Madleen was almost brought to tears and she didn’t even know why.  “Ladys!” she called to her friend, waving a hand in the air.  “Excuse me,” she said to the valet.

“Hello, my dear,” Ladys said and gave Madleen a kiss on each cheek.  “Are you okay?”

“I’m fine,” she said, hurrying the other woman into the hotel.  Once they were in, she took a deep breath and tried to compose herself.  “I’m glad you’re here.  I really need some girl time.” 

Ladys smiled, took Madleen’s hand and patted it softly.  “Then let’s get going,” she said and led her to the restaurant.

As the hostess approached, Madleen’s gaze landed on a table across the room where Damon was dining with an attractive black woman.  Her eyes immediately filled with tears.

“Ay caramba,” Ladys said once she saw what her friend was looking at.  “My dear, it doesn’t mean anything.”

But Madleen wasn’t so sure. And when Damon and the woman toasted with their glasses, she got an unsettled feeling in the pit of her stomach.  “I have to go,” she said, turned and darted out of the restaurant. 

Ladys smiled apologetically at the hostess, turned, and ran after Madleen.

Richard's HouseR

On a rare occasion, Richard Wells would forgo a trip downtown to the Wells, Inc. headquarters and attempt to work from his spacious home in Brentwood.  That morning, he brought a stack of files with him outside to the pool and set himself up in a lounge chair under the hazy sun.  He wore tan Gucci swim trunks that were a tad too tight in the crotch, and a yellow velour top unbuttoned to reveal his suntanned chest and the faint trail of light brown hair beneath his naval.  A radio sat beside him emitting light rock music as he peered over large brown aviator sunglasses at his paperwork. 

“So this is what the world of high finance is like,” said a woman’s voice from behind.  “Sitting at home by the pool in the middle of the week?  You’re not nearly the corporate shark I thought you were, Mr. Wells.”

He turned and saw Daphne Dussault coming out from the back door of the house.  With a smile, he rose to his feet and began approaching her.  “The perks of being your own boss.”

Daphne smiled coquettishly.  “Well, unless you count the Wells, Inc. board of directors. But then again, I’m sure they know every move you make.”  A deliberate pause.  “Or do they?”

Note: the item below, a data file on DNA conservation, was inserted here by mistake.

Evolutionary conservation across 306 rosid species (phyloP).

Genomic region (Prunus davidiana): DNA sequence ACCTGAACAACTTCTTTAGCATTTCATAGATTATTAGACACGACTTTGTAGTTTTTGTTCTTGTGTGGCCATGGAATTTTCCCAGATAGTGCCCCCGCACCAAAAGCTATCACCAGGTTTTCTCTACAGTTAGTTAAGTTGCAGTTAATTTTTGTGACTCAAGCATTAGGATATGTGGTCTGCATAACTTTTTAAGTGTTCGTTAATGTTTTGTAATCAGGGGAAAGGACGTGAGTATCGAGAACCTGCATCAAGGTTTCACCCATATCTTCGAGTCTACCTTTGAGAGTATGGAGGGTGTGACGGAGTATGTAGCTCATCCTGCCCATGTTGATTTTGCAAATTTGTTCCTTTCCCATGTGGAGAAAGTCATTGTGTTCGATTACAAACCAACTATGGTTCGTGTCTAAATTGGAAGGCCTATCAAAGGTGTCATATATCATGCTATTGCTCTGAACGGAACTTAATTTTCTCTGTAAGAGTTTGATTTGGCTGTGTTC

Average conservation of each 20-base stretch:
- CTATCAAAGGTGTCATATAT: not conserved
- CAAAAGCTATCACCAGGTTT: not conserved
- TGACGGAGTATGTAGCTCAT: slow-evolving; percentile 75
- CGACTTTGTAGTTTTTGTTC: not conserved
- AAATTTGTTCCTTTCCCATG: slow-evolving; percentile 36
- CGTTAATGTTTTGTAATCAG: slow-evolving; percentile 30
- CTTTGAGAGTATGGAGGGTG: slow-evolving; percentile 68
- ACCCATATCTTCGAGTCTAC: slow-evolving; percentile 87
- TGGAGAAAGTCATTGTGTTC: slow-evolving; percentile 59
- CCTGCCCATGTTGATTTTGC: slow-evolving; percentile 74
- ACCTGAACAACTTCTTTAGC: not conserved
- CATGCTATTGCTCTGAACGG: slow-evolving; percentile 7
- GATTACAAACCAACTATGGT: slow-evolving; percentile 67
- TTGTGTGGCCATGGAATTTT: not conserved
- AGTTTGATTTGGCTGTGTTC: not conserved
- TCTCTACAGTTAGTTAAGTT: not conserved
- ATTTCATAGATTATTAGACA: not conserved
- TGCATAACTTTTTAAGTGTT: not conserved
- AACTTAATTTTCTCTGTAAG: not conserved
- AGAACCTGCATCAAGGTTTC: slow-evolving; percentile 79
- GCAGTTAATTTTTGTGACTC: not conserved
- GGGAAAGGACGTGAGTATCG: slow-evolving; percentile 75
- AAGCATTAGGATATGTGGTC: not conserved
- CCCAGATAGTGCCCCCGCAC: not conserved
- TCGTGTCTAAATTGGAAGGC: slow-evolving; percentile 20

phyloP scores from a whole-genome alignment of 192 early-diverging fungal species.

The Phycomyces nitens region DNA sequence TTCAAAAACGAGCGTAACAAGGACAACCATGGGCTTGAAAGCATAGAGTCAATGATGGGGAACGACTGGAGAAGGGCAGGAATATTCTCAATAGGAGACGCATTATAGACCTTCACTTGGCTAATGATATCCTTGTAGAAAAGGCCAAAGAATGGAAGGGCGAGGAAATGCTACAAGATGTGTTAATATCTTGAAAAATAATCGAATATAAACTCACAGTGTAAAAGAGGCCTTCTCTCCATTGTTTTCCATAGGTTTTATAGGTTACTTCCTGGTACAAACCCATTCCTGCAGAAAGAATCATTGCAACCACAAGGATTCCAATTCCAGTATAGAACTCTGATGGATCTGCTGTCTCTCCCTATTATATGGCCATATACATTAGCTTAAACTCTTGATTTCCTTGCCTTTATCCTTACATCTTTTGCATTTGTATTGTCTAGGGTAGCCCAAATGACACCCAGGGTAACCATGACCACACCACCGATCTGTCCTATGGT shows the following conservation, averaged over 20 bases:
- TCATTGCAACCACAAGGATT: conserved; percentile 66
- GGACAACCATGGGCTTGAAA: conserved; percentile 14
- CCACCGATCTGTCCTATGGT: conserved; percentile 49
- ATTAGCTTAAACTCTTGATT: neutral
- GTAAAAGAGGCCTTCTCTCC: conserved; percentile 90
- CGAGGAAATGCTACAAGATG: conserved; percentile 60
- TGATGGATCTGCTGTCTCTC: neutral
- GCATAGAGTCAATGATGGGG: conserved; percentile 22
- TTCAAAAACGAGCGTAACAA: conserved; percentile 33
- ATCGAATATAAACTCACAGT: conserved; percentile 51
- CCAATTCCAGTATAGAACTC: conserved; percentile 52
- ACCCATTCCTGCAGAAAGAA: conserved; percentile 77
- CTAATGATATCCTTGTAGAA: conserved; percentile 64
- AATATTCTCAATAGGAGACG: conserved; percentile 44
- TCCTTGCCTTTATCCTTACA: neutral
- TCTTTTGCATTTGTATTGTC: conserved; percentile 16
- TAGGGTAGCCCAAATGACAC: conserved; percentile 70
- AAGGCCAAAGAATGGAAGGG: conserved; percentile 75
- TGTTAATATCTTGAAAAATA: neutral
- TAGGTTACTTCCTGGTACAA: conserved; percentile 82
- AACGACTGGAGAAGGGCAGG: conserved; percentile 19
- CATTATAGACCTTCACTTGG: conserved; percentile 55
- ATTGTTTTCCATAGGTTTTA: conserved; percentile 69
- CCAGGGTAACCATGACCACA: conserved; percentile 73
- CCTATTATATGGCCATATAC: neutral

“Just the boring stuff,” Richard told her with a wink.  He gestured to a table shielded by a large yellow and white striped umbrella.  “Can I offer you some iced tea?”

Before she could reply, he was lifting the glass pitcher and pouring two glasses.  “Do you ever give a straight answer?” she asked, taking the glass from him.  “Or is it always just about the shock factor with you?”

Richard sat down beneath the umbrella and gestured to the chair across from him.  “What do you think?”

Daphne remained standing.  “I think you get a thrill out of testing other people—particularly women—by saying disarming things to them. I think you use it to hide behind because you’re really much more insecure than you let on.  You project this suave, ladies man image, whereas deep down you actually care about people and what they think of you, but too afraid to let that part of you out.”

Richard peered at her over the top of his sunglasses.  “You’re a very astute woman, Miss Dussault.” 

“I’m a journalist,” she said.  “I have to be.  And it’s Daphne.”

“Finally on a first name basis,” Richard replied with a grin.  “It’s about time.  So tell me, Daphne, you still haven’t told me what brought you by this morning. Not that you need a reason, mind you, but I can’t help but be curious.”

“I was actually hoping you could tell me where Royce Jennings is.  My sources tell me his private jet took off early yesterday morning.”

Richard shrugged. “I don’t know.  Is this about 17 Black again or do I have a reason to be jealous?”

“21 Black,” she corrected him.  “And forgive me, but I find it implausible that neither you, Charles Merteuil, or Royce Jennings know anything about this company that just so happens to have paid large sums of money to Konrad Van Wyk, the man who authorized you to build that power station.  I think one of you is hiding something.” 

Richard stood up.  “Have you found any further proof to validate your claims?”

“No,” she said.

“So your story is dead in the water?”  He took a few steps toward her. 

“No,” Daphne said.  “Of course not.  A good reporter goes until she gets the story, and believe me, that’s what I’m going to do.”

“Well, in the meantime, what would be the harm in joining me for dinner this evening?” He removed his sunglasses to reveal dark brown eyes that bore steadfastly into hers.  “Since you’re obviously in a holding pattern with your story, I mean.” 

She frowned. “Richard, if I went to dinner with you, I would spend the entire evening trying to extract information from you for my story.”  

“I’m fine with that,” he said.  He could sense her gaze traveling down to the hair on his chest and to his nipples that hardened when his open shirt grazed against them.  As he drew closer, he could smell the floral perfume she always wore.  It was intoxicating.  “A little dinner, a nice wine, maybe a warm fire.”

“Don’t you think it’s hot enough already?” Daphne asked.

“It could get hotter,” he said, looked into her eyes, and then pressed his lips against hers.  She didn’t resist, and when she began massaging his tongue with hers, he knew she was as into him as he was her.  Instantly, he got an erection, sure that she could feel it against her body.  Then all too soon, the kiss was over.

“I think you need to cool off,” Daphne said and pushed him with one swift movement.

Before Richard could stop himself, he plunged into the pool, water splashing up onto the cement.